Churches are considering whether or not their security plans are well thought-out. I think that’s a wise conversation to have. Every church I’ve ever been a part of has always had a security team — usually, those who are police officers or are retired police officers who understand and know what security contingencies ought to be.
No series of plans, of course, can rule out something horrible happening, but a congregation is wise to think through how they ought to do everything they can to keep people safe.
You wrote in The Washington Post that as long as Christianity has been around, people have tried to terrorize worshippers — and they never succeed. Why?
Those who would try to terrorize churches out of existence don’t know why people are in church to begin with. People aren’t drawn to the church because the church will provide them physical invulnerability. People come to the church because they’re drawn to Christ — to Christ crucified. So the idea that one could wipe out the church by threatening suffering just fundamentally misunderstands Christianity.
That’s one of the reasons Christianity has not only bounced back from terrorist actions against it throughout history, but thrived in those situations. The church tends to whither when the church is contented with the world around it and becomes just like the world around it.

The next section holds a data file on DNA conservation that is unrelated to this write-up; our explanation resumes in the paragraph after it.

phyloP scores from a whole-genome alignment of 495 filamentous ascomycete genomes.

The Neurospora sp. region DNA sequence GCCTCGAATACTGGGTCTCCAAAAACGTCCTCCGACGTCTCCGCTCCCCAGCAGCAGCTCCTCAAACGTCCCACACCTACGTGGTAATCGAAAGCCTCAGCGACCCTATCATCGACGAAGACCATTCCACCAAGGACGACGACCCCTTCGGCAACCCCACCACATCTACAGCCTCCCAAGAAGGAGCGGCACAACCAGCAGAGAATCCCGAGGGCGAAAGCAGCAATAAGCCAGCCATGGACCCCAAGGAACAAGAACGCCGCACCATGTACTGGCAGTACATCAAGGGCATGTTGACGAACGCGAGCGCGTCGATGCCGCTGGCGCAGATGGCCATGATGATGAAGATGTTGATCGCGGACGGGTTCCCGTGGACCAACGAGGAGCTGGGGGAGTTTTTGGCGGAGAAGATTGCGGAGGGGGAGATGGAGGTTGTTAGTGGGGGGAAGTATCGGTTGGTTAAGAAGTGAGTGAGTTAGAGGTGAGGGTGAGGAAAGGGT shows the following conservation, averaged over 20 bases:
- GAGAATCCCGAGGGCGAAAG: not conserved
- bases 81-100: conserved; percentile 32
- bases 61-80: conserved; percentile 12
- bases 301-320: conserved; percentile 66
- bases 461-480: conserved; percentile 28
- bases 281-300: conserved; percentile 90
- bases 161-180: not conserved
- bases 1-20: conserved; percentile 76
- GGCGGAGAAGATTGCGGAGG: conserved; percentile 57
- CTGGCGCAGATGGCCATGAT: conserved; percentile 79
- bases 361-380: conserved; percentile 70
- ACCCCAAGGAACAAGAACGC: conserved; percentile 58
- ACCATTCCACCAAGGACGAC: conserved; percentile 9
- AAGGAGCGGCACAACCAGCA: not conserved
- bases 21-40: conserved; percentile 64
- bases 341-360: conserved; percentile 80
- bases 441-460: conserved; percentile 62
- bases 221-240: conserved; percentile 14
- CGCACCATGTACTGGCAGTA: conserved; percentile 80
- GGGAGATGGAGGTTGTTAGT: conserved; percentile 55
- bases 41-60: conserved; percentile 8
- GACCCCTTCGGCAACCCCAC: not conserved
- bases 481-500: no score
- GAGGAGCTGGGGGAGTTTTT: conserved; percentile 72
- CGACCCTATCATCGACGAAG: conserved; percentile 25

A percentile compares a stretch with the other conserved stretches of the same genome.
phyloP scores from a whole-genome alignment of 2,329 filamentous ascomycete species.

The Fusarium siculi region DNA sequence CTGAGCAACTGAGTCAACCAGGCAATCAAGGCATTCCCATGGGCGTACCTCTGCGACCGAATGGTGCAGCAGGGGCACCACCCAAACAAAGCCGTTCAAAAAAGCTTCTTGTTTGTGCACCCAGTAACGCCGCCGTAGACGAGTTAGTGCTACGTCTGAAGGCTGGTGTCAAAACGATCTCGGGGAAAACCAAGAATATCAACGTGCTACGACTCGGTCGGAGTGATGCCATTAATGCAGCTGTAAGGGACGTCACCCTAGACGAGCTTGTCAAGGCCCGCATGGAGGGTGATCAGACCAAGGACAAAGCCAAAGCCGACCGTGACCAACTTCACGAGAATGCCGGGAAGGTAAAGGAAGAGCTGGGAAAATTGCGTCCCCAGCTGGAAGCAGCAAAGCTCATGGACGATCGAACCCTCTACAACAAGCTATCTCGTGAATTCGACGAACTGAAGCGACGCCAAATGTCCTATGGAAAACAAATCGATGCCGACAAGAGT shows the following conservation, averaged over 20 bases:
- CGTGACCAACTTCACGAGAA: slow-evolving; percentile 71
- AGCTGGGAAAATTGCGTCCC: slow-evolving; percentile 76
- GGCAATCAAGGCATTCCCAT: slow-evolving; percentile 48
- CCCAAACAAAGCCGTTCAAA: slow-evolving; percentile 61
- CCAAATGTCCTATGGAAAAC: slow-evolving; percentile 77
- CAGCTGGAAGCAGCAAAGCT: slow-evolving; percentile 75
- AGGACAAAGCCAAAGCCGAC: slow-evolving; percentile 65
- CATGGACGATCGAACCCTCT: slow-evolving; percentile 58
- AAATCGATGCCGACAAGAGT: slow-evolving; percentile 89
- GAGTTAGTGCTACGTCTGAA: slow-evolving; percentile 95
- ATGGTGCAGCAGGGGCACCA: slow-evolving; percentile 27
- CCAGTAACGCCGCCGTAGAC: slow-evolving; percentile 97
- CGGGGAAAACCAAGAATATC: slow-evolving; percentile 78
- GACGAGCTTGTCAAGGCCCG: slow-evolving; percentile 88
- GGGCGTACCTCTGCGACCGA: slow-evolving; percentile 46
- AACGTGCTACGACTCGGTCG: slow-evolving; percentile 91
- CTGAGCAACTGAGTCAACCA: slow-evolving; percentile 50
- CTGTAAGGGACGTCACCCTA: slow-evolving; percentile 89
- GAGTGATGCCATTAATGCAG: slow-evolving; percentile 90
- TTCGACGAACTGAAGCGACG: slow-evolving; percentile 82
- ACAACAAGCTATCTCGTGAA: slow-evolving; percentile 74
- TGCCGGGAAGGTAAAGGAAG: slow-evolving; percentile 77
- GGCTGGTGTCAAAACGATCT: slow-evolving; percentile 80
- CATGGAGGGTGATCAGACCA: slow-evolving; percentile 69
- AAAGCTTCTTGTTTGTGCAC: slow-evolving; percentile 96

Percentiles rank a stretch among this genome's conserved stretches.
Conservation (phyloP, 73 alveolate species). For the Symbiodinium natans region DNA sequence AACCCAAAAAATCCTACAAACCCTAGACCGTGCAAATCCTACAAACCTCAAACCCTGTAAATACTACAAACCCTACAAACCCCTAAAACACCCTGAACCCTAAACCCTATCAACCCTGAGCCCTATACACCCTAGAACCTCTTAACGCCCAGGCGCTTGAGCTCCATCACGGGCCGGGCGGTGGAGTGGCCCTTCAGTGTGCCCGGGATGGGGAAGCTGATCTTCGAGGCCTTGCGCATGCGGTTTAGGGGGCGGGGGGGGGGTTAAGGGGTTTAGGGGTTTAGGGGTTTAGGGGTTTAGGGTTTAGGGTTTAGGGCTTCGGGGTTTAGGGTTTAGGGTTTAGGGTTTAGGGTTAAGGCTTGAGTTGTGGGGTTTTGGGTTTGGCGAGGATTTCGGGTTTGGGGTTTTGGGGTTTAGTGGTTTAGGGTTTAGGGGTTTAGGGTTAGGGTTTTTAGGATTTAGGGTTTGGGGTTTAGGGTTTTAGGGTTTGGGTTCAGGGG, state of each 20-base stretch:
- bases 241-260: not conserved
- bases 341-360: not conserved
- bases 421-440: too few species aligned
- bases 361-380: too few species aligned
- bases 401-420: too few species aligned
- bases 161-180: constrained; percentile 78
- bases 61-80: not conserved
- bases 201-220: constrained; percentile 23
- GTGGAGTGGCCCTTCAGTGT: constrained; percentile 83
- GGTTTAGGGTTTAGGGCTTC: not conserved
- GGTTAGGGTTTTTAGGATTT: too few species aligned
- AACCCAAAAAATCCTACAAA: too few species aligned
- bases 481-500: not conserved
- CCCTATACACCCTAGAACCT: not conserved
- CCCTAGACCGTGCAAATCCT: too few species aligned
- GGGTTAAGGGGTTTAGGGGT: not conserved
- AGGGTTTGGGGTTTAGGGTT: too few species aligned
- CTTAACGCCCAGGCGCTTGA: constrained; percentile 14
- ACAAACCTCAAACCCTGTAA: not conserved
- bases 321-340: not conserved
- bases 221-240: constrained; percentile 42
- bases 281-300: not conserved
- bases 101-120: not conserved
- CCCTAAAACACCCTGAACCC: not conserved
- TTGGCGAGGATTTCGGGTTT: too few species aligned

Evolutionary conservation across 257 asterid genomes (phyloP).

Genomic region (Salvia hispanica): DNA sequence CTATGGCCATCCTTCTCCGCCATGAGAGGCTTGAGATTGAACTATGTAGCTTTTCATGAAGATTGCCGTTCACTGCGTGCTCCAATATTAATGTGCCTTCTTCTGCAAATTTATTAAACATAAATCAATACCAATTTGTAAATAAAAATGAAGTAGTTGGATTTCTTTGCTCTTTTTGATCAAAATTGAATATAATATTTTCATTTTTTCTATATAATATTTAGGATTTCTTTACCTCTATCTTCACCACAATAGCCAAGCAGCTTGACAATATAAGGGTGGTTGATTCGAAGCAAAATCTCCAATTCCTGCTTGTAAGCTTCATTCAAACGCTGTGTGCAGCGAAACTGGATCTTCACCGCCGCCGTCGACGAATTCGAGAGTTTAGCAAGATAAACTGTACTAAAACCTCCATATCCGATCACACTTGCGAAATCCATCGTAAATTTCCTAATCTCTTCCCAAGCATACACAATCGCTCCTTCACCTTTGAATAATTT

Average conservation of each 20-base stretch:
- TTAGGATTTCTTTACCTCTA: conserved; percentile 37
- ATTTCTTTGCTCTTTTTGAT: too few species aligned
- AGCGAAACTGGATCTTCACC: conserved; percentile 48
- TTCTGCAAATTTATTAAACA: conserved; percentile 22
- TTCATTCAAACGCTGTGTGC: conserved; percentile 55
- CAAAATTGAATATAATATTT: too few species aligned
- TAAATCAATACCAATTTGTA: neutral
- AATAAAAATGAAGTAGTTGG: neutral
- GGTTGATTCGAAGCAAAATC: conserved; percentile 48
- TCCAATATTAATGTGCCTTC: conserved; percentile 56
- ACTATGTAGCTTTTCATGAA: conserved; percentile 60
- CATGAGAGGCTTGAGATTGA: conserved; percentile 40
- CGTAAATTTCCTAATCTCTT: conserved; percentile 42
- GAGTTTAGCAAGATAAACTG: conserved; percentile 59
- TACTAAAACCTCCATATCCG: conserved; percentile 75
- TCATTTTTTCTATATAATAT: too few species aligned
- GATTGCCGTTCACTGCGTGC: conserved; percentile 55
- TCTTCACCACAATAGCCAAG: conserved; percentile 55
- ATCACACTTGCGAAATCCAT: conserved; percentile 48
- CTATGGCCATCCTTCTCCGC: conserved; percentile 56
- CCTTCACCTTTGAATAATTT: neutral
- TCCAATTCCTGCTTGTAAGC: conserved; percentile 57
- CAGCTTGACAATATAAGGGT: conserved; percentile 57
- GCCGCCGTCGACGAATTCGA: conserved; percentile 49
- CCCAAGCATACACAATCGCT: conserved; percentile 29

The church’s understanding of safety is different than that of the terrorist who would try to wipe us out. Martin Luther said the cross is the safest of all things, and I think that sums up well a Christian understanding of suffering.
Any final encouragement for the folks at First Baptist Church in Sutherland Springs who are dealing with this tragedy and other Christians around the country who may be feeling fearful or angry this has happened again in the country?
I think that everyone I have talked to — church leaders and pastors and others — are all thinking in what I think is the right direction, which is to stand together with those at First Baptist. Some of them in Texas seek to minister to them directly; others around the country stand with them in prayer. And then congregations are thinking through what they would do if, in their community, God forbid, something horrible happened.
This is a moment where the Church — the big “C” Church of Christians — are standing united. I think that’s a sad reality that has driven us to this, but I think it’s a reminder of the hope that we have of life that overcomes death.